I am looking into Integer Factorization and have found an interesting pattern which I cannot explain.

For a composite number $N$, where $N = PQ$.
All factors of $(P + Q)$ are found amongst the factors of $(Nx^2 + 1)$ for integer $x > 0$.

For example $5713 = 29\cdot197$
$(P + Q) = 226 = 2 \cdot 113$

The sequence $(5713 x^2 + 1)$ is:
$5714, 22853, 51418, 91409, 142826\cdots$

The unique prime factorization of this sequence is:
$2, 17, 19, 43, 47, 53, 67, 71, 73, 89, 103, 109, 113, 127, 139, 151, 163\cdots$

Note that not every prime is listed, $3, 5, 7, 11, 13\dots$ are missing.
However the prime factors of $(P + Q)$ are (in this case $2$ & $113$).

Is anyone able shed some light onto
1. Why some primes are missing from the unique prime factorization of the sequence?
2. Why the factors of $(P + Q)$ are contained in the factorization of this sequence?

Highly factorable numbers work too.
$3795 = 3 \cdot 5 \cdot 11 \cdot 23$

$(P + Q)$ can be any of $(124, 148, 188, 268, 356, 764, 1268)$ and the factors of all can be found amongst the unique prime factorization of $(3795 x^2 + 1)$.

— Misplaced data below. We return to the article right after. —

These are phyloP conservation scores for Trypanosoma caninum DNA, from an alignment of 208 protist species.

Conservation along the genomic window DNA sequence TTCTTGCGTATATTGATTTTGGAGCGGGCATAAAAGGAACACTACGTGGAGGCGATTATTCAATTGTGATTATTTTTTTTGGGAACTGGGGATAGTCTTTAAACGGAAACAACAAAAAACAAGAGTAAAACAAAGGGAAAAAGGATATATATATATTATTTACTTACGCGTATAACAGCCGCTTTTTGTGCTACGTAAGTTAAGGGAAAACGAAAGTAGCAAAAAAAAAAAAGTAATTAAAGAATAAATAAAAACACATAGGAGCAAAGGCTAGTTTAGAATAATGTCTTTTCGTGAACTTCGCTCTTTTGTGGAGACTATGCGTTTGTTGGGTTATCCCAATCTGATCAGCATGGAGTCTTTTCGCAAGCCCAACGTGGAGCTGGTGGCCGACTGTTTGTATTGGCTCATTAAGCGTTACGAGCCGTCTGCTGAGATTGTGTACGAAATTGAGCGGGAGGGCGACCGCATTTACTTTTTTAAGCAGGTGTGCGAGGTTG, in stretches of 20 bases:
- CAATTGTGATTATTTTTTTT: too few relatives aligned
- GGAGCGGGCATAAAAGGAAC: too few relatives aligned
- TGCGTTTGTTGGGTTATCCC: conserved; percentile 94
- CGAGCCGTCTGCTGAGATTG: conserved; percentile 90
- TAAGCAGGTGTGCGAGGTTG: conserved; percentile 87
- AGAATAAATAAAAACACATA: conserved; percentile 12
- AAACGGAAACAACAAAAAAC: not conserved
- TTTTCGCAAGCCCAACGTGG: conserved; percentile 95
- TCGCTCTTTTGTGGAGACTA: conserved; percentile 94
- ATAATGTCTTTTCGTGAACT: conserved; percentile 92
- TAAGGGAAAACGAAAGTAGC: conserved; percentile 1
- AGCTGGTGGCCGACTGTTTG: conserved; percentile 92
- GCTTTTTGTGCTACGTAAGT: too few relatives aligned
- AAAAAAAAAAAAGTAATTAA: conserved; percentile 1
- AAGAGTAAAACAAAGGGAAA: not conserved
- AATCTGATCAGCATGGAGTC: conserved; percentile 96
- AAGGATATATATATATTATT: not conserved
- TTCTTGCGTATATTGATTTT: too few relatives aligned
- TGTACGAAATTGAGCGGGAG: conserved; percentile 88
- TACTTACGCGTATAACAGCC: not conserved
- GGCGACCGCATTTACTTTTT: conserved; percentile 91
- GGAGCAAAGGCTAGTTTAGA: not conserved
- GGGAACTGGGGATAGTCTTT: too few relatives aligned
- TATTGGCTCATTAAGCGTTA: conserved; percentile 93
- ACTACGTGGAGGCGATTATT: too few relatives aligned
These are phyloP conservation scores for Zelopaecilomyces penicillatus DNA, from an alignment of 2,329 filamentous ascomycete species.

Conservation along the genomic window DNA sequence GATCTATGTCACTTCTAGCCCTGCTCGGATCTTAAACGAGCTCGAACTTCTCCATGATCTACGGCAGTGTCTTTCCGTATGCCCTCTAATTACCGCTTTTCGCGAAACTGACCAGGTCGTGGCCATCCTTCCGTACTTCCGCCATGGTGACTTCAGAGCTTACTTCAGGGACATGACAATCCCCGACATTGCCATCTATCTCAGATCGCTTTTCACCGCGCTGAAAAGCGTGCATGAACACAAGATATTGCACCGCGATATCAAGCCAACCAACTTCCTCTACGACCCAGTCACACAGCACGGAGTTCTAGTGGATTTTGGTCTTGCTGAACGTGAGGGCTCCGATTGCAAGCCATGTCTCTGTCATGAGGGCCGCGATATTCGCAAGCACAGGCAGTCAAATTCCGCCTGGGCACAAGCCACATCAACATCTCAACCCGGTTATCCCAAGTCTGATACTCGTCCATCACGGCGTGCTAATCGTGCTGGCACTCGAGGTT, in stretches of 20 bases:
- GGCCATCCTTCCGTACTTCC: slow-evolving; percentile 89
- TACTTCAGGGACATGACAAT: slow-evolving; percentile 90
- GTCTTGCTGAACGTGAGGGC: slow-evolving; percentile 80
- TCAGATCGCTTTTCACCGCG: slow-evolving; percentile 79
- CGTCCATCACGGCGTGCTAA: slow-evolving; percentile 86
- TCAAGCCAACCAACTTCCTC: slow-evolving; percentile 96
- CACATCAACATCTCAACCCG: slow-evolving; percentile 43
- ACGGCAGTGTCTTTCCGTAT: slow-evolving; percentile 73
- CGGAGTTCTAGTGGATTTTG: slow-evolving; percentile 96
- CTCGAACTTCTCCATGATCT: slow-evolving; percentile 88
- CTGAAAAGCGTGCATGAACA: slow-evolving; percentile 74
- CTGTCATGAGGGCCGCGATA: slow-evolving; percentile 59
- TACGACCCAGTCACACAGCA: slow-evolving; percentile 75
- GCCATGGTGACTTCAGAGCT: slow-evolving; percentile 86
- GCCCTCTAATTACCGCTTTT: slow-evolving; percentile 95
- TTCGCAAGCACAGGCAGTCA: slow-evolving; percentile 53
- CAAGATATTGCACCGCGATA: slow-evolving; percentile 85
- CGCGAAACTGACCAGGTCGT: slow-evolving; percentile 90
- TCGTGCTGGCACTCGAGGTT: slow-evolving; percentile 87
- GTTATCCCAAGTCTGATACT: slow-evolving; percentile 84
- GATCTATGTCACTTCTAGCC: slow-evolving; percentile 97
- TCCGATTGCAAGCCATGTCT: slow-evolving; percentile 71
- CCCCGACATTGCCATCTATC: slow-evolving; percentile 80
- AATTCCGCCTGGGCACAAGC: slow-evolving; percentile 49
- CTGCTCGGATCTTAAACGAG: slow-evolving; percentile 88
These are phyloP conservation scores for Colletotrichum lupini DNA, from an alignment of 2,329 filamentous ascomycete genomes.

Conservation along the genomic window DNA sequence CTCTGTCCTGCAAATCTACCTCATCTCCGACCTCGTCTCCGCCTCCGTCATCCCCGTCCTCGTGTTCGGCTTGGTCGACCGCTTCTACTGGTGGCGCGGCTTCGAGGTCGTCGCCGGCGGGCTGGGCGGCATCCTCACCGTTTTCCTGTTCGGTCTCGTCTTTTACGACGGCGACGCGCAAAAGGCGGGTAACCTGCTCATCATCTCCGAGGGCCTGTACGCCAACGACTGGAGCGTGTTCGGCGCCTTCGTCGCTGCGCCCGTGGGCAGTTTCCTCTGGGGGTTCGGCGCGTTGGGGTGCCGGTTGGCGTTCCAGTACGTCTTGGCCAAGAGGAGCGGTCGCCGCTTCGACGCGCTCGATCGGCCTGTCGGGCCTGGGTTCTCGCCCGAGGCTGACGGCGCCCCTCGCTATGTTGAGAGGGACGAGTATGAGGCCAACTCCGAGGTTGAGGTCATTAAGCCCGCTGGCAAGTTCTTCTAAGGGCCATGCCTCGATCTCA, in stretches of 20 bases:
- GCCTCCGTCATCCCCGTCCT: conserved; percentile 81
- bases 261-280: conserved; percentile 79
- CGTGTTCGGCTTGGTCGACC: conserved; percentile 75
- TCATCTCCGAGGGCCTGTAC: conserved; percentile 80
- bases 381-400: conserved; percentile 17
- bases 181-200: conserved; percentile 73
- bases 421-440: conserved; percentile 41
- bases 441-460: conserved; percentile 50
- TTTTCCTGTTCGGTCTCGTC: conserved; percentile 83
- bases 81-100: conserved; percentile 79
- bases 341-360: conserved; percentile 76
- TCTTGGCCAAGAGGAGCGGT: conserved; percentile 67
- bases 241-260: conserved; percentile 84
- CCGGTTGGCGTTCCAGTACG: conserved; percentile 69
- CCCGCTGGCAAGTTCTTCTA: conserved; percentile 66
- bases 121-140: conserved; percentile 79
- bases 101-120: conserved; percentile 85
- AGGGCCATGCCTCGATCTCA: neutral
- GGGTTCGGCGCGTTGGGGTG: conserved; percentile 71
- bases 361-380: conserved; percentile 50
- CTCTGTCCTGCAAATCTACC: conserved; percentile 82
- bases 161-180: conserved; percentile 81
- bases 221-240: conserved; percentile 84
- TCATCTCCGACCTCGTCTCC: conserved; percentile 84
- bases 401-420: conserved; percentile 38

The only example I found where this doesn't work is when N is a square (eg. $4, 9, 16$) or a multiple of a square (eg. $12, 75, 98$).

I apologize for any terminology issues, my maths knowledge is not great.
I was suggested math.stackexchange over stackoverflow.


Very nice observation! I've never seen this before, but here's a simple proof.

Suppose $p|P+Q$ where $p$ is a prime.

Then $Q = -P$ mod $p$, and $PQ = -P^2$ mod $p$.

For $p$ to factor an element of the sequence we require $p|(PQx^2 + 1)$ for some $x$. That is, $PQx^2 = -1$ mod $p$.

Combining these two relationships we obtain $$ P^2x^2 = 1 \quad mod \space p $$ which is satisifed whenever $x = \pm P^{-1}$ mod $p$

To understand why some primes are missing from the factors of the sequence, you need to learn about quadratic residues. These are covered in any introductory text on number theory. The simple answer is that for a prime $p$ to exist in the sequence, $-PQ$ must be a quadratic residue modulo $p$.


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